Published on November 18th, 2022 | by Lisa Lim


Mi Madre: Part III, Me and Mi Madre

Miracle Bra For My Behind

Miracle Bra For My Behind

I call my mother up one morning and say, Hola! Que tal? Bien! Y tu? You are my Nina Bonita. My Nina Locita Bonita, she plays. Do you want an ass mi Nina Bonita? I buy you jeans that work like a Miracle Bra for your behind. No thanks, Ma. She knows I can’t fill skirts because my ass is Chinita flat, not Latina round like hers she says. She insists, this way when you fall down you won’t hurt yourself. You have some cushion. Tu entiendes mi Nina Bonita? Pero, be careful because on Cristina’s talk show on Telemundo, they had this one girl who got behind surgery but one part of her behind still droops. Now she walks around with one sagging behind while the other one is high and gordita. Surgery is dangerous. Don’t worry, I buy one for you. I make sure the price is special. Gracias mi Madre. But, no thanks.

DJ Mi Madre

Mi Nina Bonita, you know where your name comes from? You ever hear of Chino y Nacho? No, I say. You need to read more. They’re famous. Everybody knows Chino y Nacho. They sing reggaeton. You’ll like it. I send to you manana. The next day I receive a link to a music video by Chino y Nacho called, “Mi Nina Bonita.”

Mi Madre became an iPad addict pretty quick. Searching YouTube videos of her favorite musicians like Whitney Houston, John Denver, Celine Dion, and her latest discovery, Chino y Nacho. She used to write me letters on looseleaf filled with Spanish proverbs like “las paredes oyen” which means the walls have ears. It was when she thought I should be more discreet about my affairs. Another was “no hay rosa sin espinas” which translates to there exists no rose without thorns. It’s when she wanted me to understand that all happiness comes with some pain, not everything in life was going to be perfect. Today, she sends me her messages through YouTube songs. Like Chino y Nacho’s song, “Mi Nina Bonita.” It was to tell me where my new name came from.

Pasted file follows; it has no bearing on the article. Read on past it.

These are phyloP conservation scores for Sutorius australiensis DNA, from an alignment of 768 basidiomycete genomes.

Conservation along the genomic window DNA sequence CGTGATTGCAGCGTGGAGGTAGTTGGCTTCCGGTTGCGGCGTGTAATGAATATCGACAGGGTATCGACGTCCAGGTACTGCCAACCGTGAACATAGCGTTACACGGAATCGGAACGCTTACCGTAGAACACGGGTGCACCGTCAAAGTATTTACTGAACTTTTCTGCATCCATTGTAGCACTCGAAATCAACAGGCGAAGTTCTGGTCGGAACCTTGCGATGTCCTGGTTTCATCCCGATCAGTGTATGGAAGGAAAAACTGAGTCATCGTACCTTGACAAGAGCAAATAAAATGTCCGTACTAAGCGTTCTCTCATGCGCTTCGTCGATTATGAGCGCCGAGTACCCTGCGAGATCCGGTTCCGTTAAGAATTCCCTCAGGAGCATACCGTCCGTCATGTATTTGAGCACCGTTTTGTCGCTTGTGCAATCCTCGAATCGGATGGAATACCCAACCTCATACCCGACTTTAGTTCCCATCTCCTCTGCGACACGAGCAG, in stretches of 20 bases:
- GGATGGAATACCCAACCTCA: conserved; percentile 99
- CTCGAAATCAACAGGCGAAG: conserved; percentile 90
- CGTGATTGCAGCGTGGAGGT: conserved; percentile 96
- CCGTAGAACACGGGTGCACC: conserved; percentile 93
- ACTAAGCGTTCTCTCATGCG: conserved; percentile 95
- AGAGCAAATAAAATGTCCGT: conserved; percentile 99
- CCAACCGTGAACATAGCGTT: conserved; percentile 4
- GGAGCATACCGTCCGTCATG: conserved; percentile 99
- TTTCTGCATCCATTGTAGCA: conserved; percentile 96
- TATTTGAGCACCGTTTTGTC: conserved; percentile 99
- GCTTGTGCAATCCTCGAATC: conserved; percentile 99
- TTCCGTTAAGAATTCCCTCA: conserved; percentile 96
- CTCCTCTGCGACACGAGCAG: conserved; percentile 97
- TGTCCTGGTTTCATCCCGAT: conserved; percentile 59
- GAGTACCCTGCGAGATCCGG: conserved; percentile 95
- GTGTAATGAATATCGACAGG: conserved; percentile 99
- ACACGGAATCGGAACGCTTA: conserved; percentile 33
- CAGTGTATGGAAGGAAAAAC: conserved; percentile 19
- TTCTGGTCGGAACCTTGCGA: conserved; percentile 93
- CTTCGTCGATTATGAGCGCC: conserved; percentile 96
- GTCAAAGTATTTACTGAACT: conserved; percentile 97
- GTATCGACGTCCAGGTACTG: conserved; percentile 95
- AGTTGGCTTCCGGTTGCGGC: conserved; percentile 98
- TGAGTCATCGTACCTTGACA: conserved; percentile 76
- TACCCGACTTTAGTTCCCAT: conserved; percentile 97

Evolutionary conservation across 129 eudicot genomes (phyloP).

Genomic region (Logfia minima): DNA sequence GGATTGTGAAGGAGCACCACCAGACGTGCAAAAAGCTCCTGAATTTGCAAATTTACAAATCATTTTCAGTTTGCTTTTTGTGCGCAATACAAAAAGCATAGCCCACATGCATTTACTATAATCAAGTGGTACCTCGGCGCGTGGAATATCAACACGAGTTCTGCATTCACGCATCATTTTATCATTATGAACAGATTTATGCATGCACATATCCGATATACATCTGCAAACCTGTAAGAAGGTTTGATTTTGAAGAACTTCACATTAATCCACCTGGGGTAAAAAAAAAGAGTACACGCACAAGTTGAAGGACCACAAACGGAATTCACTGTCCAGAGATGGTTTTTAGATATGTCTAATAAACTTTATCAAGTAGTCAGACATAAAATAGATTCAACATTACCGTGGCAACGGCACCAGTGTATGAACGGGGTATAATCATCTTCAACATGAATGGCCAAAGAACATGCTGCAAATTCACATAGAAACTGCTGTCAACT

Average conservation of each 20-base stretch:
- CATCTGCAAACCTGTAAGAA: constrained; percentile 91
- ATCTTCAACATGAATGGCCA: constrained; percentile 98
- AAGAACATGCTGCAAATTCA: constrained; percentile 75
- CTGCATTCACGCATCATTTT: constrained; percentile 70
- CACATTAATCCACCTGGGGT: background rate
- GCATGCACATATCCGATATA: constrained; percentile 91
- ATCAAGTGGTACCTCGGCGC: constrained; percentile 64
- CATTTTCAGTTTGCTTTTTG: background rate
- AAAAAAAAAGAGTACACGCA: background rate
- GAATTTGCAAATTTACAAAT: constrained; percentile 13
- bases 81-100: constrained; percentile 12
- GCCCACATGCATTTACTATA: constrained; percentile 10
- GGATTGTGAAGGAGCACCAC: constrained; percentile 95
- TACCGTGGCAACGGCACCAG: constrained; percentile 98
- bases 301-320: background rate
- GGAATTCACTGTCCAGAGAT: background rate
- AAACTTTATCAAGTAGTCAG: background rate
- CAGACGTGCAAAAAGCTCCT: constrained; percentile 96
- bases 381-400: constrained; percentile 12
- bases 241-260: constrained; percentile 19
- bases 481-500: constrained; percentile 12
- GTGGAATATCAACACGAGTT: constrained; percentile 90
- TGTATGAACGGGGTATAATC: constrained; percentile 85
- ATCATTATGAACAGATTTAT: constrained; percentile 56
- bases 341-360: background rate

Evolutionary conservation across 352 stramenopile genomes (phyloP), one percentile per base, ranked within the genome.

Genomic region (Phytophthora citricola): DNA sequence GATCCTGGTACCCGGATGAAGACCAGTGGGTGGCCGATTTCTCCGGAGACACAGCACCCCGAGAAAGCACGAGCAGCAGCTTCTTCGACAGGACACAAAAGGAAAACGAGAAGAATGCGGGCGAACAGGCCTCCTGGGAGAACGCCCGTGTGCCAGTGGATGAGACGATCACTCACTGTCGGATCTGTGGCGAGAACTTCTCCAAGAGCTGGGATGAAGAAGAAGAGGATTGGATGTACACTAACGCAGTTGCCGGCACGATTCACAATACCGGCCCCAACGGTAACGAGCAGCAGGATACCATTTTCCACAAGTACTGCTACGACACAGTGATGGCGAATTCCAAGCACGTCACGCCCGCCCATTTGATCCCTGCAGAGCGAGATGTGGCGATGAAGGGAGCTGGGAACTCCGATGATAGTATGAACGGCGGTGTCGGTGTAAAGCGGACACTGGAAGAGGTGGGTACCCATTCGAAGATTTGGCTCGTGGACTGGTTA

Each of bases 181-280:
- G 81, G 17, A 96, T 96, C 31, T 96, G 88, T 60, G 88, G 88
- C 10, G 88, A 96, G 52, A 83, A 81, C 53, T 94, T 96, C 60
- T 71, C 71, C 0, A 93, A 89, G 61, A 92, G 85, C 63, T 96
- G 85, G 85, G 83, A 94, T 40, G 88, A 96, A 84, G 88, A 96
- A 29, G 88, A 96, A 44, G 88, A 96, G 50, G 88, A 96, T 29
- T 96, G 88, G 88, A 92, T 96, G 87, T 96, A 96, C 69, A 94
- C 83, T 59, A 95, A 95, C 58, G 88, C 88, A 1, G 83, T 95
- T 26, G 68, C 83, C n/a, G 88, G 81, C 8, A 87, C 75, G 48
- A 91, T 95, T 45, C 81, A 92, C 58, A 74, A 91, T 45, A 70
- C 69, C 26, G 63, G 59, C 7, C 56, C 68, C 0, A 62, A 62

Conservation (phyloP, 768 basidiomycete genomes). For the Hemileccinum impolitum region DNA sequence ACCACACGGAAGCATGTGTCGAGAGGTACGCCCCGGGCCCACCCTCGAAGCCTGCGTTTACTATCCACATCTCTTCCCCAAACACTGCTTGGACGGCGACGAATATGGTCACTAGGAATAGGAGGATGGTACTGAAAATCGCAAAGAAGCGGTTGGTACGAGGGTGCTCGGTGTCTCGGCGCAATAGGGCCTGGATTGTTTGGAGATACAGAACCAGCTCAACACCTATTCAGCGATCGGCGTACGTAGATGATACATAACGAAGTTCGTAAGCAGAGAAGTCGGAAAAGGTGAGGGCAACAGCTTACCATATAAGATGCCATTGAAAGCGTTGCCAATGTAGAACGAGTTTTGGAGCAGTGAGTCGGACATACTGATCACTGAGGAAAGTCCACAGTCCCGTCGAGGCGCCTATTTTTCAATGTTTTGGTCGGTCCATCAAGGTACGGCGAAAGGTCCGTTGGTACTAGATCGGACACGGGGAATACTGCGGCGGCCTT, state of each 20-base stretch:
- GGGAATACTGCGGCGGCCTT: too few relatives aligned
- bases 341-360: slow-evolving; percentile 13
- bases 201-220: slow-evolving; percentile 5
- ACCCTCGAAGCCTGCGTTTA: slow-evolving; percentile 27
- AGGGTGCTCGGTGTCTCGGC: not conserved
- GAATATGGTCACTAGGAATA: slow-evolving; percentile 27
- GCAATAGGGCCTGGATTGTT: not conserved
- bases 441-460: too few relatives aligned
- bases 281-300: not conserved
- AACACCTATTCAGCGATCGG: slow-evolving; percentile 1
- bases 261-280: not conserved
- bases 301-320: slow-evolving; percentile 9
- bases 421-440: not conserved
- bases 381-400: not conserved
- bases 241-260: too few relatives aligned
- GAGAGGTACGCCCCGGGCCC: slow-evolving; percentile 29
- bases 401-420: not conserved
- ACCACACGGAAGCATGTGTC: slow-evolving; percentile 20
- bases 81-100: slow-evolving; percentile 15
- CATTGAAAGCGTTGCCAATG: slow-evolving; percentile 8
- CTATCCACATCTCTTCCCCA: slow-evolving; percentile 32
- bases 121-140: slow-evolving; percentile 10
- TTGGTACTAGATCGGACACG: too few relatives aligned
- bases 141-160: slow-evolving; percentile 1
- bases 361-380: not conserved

I remember going to C-town in the Lower East Side with mi Madre. We would always be in the Goya section buying red kidney beans, instant flan mix, rice, sazon seasoning, and malta drinks. All the sales girls were Latina and couldn’t understand why I was calling her mi Madre, Ma. But her face looks Chinita they would say to each other in Spanish. I liked it. Confusing people everywhere we went.

What’s Cookin’?

Ma, what’s cookin’?

Nasty’s mail! People read garbage these days. Or haven’t you heard? Don’t be stupida!

Yes, she was cooking my father’s (who she lovingly named “Nasty”) discarded mail along with mine in a pot filled with boiling water until it turned to mush. She didn’t trust shredders and came up with this innovative idea all on her own.

Haven’t you ever heard of identity theft? You have to read the news mi Nina Bonita she’d say.

Follow MUTHA to read Part IV, and check out Part I and II!

“Booty Pop” was first published on Raising Mothers

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About the Author

Lisa Lim is a comic storyteller born and raised in Queens, New York. Her work has been featured in GuernicaPANKThe RumpusPEN America, and Mutha Magazine. Her short illustrated story, “The Hunger” was featured in an anthology edited by Joyce Carol Oates, Cutting Edge: New Stories of Mystery and Crime by Women Writers. Find more of her storytelling here.

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